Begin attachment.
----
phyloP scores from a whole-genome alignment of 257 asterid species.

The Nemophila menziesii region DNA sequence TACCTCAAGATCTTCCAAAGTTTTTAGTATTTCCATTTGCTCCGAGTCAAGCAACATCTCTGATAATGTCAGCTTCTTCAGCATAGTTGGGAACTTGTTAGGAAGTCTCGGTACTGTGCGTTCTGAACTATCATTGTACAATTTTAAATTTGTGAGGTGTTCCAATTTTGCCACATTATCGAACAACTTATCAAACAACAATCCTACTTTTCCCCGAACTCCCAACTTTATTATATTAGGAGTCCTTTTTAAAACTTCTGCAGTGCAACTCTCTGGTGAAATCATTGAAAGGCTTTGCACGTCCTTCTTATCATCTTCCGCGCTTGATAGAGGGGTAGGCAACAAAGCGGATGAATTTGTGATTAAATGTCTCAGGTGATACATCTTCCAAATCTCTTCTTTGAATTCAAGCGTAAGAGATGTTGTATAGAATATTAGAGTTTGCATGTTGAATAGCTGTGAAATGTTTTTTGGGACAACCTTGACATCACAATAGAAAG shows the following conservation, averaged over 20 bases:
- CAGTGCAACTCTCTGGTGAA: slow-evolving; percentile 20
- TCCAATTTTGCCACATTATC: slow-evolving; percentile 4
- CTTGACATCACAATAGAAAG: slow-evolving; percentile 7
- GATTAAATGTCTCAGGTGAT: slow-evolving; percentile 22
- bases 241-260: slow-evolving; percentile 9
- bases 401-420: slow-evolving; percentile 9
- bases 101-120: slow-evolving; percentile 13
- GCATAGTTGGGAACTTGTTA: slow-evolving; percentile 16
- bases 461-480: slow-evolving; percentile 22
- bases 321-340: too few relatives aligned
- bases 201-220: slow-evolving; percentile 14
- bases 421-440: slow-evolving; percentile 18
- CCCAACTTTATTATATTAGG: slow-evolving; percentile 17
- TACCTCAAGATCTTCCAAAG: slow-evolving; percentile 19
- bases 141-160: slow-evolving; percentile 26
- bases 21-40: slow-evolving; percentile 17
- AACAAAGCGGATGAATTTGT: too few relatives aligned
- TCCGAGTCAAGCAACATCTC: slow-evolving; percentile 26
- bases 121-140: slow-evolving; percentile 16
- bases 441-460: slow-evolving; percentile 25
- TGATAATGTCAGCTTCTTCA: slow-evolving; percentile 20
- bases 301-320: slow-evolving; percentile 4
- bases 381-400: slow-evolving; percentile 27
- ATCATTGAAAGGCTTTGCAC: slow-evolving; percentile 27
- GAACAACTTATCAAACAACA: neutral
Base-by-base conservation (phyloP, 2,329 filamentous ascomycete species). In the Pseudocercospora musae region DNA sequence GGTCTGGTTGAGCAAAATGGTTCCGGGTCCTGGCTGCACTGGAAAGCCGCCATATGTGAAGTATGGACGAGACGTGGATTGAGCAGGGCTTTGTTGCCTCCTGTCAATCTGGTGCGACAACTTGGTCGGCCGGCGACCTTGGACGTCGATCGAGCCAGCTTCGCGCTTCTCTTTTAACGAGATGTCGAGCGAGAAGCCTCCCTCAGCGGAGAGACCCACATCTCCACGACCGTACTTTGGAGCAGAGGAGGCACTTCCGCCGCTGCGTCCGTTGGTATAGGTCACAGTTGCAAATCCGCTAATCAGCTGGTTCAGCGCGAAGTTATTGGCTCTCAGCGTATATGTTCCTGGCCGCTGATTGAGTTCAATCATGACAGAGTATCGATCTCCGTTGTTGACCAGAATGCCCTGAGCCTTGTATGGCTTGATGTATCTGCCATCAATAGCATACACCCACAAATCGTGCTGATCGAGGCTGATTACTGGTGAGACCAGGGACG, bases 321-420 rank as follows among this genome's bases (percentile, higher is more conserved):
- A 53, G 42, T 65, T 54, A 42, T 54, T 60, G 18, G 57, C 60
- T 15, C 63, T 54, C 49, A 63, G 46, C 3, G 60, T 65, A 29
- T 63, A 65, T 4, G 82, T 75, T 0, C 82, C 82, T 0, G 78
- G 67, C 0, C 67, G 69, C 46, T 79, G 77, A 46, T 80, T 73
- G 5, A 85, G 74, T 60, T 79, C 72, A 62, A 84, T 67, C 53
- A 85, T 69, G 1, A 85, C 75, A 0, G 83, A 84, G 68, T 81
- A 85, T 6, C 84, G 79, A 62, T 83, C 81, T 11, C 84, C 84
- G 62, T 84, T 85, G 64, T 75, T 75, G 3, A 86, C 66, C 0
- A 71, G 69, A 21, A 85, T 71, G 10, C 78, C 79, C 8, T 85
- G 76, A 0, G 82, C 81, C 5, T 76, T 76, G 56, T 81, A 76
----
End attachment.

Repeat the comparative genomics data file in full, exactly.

phyloP scores from a whole-genome alignment of 257 asterid species.

The Nemophila menziesii region DNA sequence TACCTCAAGATCTTCCAAAGTTTTTAGTATTTCCATTTGCTCCGAGTCAAGCAACATCTCTGATAATGTCAGCTTCTTCAGCATAGTTGGGAACTTGTTAGGAAGTCTCGGTACTGTGCGTTCTGAACTATCATTGTACAATTTTAAATTTGTGAGGTGTTCCAATTTTGCCACATTATCGAACAACTTATCAAACAACAATCCTACTTTTCCCCGAACTCCCAACTTTATTATATTAGGAGTCCTTTTTAAAACTTCTGCAGTGCAACTCTCTGGTGAAATCATTGAAAGGCTTTGCACGTCCTTCTTATCATCTTCCGCGCTTGATAGAGGGGTAGGCAACAAAGCGGATGAATTTGTGATTAAATGTCTCAGGTGATACATCTTCCAAATCTCTTCTTTGAATTCAAGCGTAAGAGATGTTGTATAGAATATTAGAGTTTGCATGTTGAATAGCTGTGAAATGTTTTTTGGGACAACCTTGACATCACAATAGAAAG shows the following conservation, averaged over 20 bases:
- CAGTGCAACTCTCTGGTGAA: slow-evolving; percentile 20
- TCCAATTTTGCCACATTATC: slow-evolving; percentile 4
- CTTGACATCACAATAGAAAG: slow-evolving; percentile 7
- GATTAAATGTCTCAGGTGAT: slow-evolving; percentile 22
- bases 241-260: slow-evolving; percentile 9
- bases 401-420: slow-evolving; percentile 9
- bases 101-120: slow-evolving; percentile 13
- GCATAGTTGGGAACTTGTTA: slow-evolving; percentile 16
- bases 461-480: slow-evolving; percentile 22
- bases 321-340: too few relatives aligned
- bases 201-220: slow-evolving; percentile 14
- bases 421-440: slow-evolving; percentile 18
- CCCAACTTTATTATATTAGG: slow-evolving; percentile 17
- TACCTCAAGATCTTCCAAAG: slow-evolving; percentile 19
- bases 141-160: slow-evolving; percentile 26
- bases 21-40: slow-evolving; percentile 17
- AACAAAGCGGATGAATTTGT: too few relatives aligned
- TCCGAGTCAAGCAACATCTC: slow-evolving; percentile 26
- bases 121-140: slow-evolving; percentile 16
- bases 441-460: slow-evolving; percentile 25
- TGATAATGTCAGCTTCTTCA: slow-evolving; percentile 20
- bases 301-320: slow-evolving; percentile 4
- bases 381-400: slow-evolving; percentile 27
- ATCATTGAAAGGCTTTGCAC: slow-evolving; percentile 27
- GAACAACTTATCAAACAACA: neutral
Base-by-base conservation (phyloP, 2,329 filamentous ascomycete species). In the Pseudocercospora musae region DNA sequence GGTCTGGTTGAGCAAAATGGTTCCGGGTCCTGGCTGCACTGGAAAGCCGCCATATGTGAAGTATGGACGAGACGTGGATTGAGCAGGGCTTTGTTGCCTCCTGTCAATCTGGTGCGACAACTTGGTCGGCCGGCGACCTTGGACGTCGATCGAGCCAGCTTCGCGCTTCTCTTTTAACGAGATGTCGAGCGAGAAGCCTCCCTCAGCGGAGAGACCCACATCTCCACGACCGTACTTTGGAGCAGAGGAGGCACTTCCGCCGCTGCGTCCGTTGGTATAGGTCACAGTTGCAAATCCGCTAATCAGCTGGTTCAGCGCGAAGTTATTGGCTCTCAGCGTATATGTTCCTGGCCGCTGATTGAGTTCAATCATGACAGAGTATCGATCTCCGTTGTTGACCAGAATGCCCTGAGCCTTGTATGGCTTGATGTATCTGCCATCAATAGCATACACCCACAAATCGTGCTGATCGAGGCTGATTACTGGTGAGACCAGGGACG, bases 321-420 rank as follows among this genome's bases (percentile, higher is more conserved):
- A 53, G 42, T 65, T 54, A 42, T 54, T 60, G 18, G 57, C 60
- T 15, C 63, T 54, C 49, A 63, G 46, C 3, G 60, T 65, A 29
- T 63, A 65, T 4, G 82, T 75, T 0, C 82, C 82, T 0, G 78
- G 67, C 0, C 67, G 69, C 46, T 79, G 77, A 46, T 80, T 73
- G 5, A 85, G 74, T 60, T 79, C 72, A 62, A 84, T 67, C 53
- A 85, T 69, G 1, A 85, C 75, A 0, G 83, A 84, G 68, T 81
- A 85, T 6, C 84, G 79, A 62, T 83, C 81, T 11, C 84, C 84
- G 62, T 84, T 85, G 64, T 75, T 75, G 3, A 86, C 66, C 0
- A 71, G 69, A 21, A 85, T 71, G 10, C 78, C 79, C 8, T 85
- G 76, A 0, G 82, C 81, C 5, T 76, T 76, G 56, T 81, A 76